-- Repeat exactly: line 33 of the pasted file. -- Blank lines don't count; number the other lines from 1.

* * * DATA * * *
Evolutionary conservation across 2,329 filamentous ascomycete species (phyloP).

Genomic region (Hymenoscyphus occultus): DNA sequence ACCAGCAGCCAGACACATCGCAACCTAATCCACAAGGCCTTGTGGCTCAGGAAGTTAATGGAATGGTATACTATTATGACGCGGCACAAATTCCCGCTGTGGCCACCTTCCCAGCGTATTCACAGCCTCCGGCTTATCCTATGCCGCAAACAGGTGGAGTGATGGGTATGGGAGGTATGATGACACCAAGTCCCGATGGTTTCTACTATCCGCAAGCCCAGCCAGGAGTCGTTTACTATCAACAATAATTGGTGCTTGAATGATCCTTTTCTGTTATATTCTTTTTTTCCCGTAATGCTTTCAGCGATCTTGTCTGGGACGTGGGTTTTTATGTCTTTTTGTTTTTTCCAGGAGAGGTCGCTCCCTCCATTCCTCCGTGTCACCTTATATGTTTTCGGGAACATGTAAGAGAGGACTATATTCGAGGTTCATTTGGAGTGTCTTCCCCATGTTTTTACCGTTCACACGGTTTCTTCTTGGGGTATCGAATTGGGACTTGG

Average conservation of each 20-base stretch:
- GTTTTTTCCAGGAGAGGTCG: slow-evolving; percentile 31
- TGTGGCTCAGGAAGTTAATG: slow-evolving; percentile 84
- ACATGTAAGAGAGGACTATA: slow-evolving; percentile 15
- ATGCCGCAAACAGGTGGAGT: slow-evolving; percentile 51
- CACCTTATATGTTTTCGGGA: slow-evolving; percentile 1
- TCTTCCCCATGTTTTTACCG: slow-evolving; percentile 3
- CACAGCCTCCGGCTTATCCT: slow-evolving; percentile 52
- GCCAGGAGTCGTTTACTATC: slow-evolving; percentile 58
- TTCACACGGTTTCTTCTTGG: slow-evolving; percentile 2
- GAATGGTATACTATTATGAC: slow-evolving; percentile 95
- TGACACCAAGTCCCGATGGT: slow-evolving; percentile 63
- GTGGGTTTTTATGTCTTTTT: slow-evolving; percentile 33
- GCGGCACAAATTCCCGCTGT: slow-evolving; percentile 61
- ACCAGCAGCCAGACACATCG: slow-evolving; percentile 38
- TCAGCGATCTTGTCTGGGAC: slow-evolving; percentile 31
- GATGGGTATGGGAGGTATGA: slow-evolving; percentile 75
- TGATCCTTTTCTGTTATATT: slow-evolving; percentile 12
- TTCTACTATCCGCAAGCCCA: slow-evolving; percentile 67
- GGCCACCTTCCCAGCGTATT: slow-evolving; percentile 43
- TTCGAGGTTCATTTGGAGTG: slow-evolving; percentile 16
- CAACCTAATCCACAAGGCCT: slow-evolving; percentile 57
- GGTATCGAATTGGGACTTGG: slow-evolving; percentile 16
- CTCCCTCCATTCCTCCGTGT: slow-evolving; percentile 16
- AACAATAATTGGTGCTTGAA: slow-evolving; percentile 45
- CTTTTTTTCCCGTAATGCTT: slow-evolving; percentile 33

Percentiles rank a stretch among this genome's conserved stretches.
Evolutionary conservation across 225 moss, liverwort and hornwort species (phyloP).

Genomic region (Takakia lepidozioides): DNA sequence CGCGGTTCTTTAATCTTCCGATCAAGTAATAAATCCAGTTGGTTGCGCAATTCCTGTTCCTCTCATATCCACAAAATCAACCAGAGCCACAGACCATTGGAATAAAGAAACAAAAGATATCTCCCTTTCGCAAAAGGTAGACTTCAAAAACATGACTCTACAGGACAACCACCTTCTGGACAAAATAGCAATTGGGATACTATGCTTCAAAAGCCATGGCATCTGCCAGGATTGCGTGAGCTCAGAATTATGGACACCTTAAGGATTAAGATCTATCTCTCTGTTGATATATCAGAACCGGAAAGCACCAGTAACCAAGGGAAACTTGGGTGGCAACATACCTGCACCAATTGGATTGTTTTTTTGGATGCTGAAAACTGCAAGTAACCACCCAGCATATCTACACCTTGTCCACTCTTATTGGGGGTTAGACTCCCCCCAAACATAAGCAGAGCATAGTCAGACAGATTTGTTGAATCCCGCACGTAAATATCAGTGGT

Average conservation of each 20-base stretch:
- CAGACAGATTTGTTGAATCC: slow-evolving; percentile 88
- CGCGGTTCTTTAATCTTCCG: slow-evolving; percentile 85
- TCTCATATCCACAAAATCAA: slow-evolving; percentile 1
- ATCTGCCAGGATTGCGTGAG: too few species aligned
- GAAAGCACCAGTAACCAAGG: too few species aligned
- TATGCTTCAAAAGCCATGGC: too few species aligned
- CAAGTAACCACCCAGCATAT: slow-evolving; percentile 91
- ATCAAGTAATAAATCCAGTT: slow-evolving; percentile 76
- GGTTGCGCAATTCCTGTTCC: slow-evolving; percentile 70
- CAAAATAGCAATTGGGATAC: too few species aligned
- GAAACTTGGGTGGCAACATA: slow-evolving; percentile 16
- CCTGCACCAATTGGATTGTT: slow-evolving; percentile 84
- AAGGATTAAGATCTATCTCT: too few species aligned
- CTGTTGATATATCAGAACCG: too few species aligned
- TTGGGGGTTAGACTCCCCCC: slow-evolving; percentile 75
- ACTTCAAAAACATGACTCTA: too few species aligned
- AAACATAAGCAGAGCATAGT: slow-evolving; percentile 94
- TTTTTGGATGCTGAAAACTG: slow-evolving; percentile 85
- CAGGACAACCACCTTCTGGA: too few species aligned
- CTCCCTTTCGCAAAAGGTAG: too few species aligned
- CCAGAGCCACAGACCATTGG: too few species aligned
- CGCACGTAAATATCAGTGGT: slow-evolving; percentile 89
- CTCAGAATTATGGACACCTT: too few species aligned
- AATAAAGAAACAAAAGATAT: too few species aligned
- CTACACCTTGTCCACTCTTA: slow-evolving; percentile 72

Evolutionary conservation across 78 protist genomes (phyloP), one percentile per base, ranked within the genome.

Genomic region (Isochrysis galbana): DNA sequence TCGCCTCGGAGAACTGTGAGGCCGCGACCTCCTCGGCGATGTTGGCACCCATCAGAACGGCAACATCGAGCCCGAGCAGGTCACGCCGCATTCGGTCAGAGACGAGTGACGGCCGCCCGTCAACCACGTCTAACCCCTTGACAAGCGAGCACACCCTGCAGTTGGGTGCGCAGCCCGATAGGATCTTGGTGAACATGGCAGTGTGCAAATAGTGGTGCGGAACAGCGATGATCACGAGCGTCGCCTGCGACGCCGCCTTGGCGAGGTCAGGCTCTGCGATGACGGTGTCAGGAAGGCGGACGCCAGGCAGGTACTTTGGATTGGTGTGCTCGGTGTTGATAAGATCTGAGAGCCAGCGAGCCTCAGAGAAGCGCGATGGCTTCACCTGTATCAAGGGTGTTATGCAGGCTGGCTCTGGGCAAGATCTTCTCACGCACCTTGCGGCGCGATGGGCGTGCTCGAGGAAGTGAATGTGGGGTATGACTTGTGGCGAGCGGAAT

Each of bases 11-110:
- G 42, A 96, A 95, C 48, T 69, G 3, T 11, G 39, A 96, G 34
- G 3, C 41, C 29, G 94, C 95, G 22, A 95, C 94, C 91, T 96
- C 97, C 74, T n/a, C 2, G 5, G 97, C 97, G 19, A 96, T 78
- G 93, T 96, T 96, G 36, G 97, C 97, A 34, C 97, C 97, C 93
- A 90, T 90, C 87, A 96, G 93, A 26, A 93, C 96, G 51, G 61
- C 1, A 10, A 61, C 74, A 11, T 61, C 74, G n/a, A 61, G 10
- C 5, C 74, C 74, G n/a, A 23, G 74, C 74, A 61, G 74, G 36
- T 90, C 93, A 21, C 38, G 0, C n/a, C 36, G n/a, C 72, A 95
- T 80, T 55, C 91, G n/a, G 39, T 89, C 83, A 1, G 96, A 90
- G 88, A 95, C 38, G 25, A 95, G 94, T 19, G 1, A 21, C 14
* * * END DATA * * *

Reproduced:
- CAGACAGATTTGTTGAATCC: slow-evolving; percentile 88